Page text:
Technology miniaturization and affordable electronics have allowed us to design tiny satellites that can perform the same functions as their larger, more expensive cousins. CubeSats and PocketQubes have allowed academic institutions and private tech startups to put their satellites into space for everything from research to explorations, which wasn’t a possibility just 20 years ago.
With that said, there are still a few obstacles that need to be overcome before launching anything into space — including licenses from government agencies, which are difficult to get, but the most notable problem is money. It still takes significant funds to put anything into orbit, which is why Joe Latrell and a team of engineers has turned to Kickstarter to get his version of the PocketQube into orbit.
Latrell and his team designed their PocketQube Discovery around FriendlyARM’s NanoPi Neo Air board, sensor suite, and cameras; all packed into a reinforced 3D-printed enclosure. The team partnered with UK-based Alba Orbital to help launch and deploy the Discovery into a 500km sun-synchronous orbit for optimal viewing of the Earth.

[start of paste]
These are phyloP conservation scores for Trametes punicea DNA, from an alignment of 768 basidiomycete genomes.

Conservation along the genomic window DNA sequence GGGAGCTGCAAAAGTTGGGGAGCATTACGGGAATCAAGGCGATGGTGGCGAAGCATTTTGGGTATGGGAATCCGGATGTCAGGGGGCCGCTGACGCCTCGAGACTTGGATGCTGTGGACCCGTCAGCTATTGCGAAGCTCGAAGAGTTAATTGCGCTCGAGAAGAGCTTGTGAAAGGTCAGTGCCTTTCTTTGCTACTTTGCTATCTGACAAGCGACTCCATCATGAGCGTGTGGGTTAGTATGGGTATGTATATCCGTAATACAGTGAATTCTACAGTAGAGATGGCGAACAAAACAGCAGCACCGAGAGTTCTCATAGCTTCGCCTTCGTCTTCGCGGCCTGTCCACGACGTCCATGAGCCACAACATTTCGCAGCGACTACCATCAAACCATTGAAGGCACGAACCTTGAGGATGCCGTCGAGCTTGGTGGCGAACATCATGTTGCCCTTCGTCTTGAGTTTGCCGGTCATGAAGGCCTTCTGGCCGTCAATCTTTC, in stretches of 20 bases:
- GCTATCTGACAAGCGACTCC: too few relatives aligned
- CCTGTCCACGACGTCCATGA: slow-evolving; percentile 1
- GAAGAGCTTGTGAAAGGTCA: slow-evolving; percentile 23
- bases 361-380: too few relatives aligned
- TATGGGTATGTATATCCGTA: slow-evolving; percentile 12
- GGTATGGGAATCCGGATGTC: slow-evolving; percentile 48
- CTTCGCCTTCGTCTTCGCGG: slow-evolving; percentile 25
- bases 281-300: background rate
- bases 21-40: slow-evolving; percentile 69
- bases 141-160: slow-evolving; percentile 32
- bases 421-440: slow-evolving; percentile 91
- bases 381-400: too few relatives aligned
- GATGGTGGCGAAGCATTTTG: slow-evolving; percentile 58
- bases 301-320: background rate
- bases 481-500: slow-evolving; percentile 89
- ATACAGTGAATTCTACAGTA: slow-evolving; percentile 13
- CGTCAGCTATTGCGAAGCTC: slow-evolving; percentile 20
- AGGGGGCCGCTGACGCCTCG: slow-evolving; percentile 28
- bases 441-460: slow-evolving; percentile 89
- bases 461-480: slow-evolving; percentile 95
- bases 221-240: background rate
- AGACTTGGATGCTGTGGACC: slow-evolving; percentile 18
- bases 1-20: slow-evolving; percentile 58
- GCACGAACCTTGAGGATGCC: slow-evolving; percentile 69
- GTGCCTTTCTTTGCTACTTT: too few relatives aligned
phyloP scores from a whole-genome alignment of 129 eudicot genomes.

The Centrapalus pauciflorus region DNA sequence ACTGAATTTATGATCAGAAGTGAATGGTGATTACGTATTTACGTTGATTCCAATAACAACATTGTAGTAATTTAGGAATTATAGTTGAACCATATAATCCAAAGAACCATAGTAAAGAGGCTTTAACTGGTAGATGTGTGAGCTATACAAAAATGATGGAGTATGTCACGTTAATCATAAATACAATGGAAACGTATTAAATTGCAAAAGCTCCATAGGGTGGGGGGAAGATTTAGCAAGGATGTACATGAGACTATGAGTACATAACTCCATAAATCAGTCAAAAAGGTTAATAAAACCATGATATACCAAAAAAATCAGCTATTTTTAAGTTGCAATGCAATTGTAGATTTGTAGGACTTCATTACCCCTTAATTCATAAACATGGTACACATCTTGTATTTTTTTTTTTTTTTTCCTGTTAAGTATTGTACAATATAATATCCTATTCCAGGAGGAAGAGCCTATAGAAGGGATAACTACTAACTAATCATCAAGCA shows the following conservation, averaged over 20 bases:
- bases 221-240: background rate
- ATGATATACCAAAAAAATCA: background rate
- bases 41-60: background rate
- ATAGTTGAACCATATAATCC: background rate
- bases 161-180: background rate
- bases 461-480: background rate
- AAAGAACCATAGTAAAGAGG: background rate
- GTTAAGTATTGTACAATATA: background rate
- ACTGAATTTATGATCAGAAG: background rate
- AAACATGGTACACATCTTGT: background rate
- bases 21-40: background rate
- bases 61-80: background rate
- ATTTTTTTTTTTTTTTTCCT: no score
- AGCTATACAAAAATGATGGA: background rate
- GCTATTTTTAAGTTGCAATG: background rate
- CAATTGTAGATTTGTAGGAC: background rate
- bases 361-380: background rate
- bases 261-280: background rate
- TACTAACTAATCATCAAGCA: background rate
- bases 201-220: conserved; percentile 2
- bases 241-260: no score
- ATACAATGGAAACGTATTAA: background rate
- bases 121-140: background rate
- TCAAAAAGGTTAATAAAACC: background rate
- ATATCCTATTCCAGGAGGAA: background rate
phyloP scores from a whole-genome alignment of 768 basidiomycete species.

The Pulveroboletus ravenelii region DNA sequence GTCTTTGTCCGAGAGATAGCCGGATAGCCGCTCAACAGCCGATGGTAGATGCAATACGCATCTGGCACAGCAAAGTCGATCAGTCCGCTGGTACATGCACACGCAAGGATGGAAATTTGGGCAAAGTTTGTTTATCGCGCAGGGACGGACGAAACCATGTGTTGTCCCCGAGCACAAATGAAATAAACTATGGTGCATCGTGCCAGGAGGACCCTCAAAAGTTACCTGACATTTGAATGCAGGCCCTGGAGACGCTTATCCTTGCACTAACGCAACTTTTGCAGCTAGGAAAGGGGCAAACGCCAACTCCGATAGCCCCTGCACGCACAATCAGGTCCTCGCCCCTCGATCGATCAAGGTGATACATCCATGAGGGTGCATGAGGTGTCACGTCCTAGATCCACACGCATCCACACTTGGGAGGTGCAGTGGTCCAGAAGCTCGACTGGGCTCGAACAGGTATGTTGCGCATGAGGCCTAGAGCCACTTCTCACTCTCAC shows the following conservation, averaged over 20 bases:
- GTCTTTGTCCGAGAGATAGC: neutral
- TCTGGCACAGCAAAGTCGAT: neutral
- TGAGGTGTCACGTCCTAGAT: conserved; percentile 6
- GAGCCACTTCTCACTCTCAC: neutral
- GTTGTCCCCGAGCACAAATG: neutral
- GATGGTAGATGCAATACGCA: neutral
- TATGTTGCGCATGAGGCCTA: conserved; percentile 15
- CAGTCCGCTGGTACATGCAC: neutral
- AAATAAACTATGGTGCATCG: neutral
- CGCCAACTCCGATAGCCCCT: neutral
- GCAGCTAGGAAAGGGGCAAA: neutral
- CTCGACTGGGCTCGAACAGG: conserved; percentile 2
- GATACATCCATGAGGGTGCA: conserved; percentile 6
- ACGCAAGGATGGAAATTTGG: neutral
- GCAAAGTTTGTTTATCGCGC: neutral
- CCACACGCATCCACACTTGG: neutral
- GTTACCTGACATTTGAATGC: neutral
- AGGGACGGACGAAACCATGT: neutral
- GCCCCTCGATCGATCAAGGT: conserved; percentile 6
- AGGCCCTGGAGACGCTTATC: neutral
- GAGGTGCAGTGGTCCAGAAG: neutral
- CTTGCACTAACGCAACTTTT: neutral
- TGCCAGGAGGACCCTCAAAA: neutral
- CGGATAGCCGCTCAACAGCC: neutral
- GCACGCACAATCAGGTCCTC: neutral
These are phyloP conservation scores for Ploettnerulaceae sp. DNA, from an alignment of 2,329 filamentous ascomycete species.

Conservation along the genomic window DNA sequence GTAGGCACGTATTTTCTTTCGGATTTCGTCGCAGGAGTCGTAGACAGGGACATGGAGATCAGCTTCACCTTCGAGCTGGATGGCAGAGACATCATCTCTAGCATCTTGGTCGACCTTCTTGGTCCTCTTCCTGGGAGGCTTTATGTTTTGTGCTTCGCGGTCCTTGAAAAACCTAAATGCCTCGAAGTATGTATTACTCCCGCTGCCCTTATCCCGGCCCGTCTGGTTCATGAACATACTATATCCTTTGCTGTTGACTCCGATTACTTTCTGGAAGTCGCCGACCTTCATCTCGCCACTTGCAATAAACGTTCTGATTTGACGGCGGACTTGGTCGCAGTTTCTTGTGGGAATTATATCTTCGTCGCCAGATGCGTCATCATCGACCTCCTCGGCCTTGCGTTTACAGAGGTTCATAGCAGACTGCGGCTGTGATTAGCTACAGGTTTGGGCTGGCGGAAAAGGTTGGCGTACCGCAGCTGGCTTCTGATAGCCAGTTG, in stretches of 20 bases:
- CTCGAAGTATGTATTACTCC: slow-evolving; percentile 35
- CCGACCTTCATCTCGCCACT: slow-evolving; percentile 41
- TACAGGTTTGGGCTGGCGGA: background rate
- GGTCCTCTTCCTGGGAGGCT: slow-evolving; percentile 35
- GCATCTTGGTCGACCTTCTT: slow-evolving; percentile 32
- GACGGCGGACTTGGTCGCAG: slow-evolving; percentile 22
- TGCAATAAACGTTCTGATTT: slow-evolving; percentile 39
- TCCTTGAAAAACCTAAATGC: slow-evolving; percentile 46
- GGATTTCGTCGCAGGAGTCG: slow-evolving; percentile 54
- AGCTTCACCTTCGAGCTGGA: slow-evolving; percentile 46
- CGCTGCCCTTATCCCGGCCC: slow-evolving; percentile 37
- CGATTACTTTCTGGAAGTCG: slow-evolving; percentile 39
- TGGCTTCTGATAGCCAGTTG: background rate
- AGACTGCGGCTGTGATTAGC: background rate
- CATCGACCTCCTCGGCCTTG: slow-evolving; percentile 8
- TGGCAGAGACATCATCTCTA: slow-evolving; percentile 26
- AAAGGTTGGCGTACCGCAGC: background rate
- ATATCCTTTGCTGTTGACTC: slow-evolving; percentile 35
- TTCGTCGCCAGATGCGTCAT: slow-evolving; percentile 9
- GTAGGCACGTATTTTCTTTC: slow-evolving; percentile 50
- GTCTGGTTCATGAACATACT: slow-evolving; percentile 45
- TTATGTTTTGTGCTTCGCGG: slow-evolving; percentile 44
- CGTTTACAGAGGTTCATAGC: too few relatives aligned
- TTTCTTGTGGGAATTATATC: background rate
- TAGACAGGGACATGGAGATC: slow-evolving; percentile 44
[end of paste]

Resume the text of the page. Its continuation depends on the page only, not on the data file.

“The ultimate objective for us is to build a constellation of Earth-monitoring satellites. Instead of large and expensive satellites, we want to create a new system using very tiny satellites that talk to each other and relay data to Earth as a group. This will allow for near constant monitoring of resources, nearly in real time. Because they are small, easily built, and inexpensive, we can launch a large number of them, and if one fails, the rest can continue to function. With a 5-year lifespan, inexpensive cost, and low, sun-synchronous orbit, they should be perfect.”
To meet that goal, Latrell and his crew need funds to test the Discovery satellite in space, as they’ve already done what they can through simulations here on earth. Latrell states that his Kickstarter campaign will aid in getting heir satellite off the ground by balancing launch costs, appropriating additional hardware (including radios), further testing, and licensing. Pledge rewards include sending personalized messages and photos into space, a 3D-printed model of the Discovery satellite, and more.